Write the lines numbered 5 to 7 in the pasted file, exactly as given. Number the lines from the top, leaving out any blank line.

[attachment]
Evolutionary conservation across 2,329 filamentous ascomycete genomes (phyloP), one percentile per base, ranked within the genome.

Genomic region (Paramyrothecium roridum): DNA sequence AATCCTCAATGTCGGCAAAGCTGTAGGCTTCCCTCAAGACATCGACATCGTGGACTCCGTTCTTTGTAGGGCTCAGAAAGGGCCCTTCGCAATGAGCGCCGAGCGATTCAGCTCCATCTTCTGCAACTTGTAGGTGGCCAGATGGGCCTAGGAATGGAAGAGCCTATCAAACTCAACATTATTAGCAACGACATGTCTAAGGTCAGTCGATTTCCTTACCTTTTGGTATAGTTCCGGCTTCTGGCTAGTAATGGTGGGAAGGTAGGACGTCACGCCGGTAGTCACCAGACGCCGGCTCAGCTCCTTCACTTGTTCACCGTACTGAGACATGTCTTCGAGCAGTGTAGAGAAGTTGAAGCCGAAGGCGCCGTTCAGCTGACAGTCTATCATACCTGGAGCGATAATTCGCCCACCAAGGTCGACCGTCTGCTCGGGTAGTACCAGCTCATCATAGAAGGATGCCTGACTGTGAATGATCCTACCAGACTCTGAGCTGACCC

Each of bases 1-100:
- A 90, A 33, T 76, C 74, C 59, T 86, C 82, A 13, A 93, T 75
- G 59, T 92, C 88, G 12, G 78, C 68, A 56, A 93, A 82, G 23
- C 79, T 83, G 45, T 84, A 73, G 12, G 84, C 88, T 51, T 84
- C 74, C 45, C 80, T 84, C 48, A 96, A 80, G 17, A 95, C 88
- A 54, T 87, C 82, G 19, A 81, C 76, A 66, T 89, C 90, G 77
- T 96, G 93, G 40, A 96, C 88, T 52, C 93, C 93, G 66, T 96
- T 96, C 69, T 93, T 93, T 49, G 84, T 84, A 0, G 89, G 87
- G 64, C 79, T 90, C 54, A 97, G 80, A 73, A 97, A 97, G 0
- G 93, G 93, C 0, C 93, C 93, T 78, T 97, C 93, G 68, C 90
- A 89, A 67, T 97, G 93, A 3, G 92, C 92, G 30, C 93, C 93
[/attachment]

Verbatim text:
- G 59, T 92, C 88, G 12, G 78, C 68, A 56, A 93, A 82, G 23
- C 79, T 83, G 45, T 84, A 73, G 12, G 84, C 88, T 51, T 84
- C 74, C 45, C 80, T 84, C 48, A 96, A 80, G 17, A 95, C 88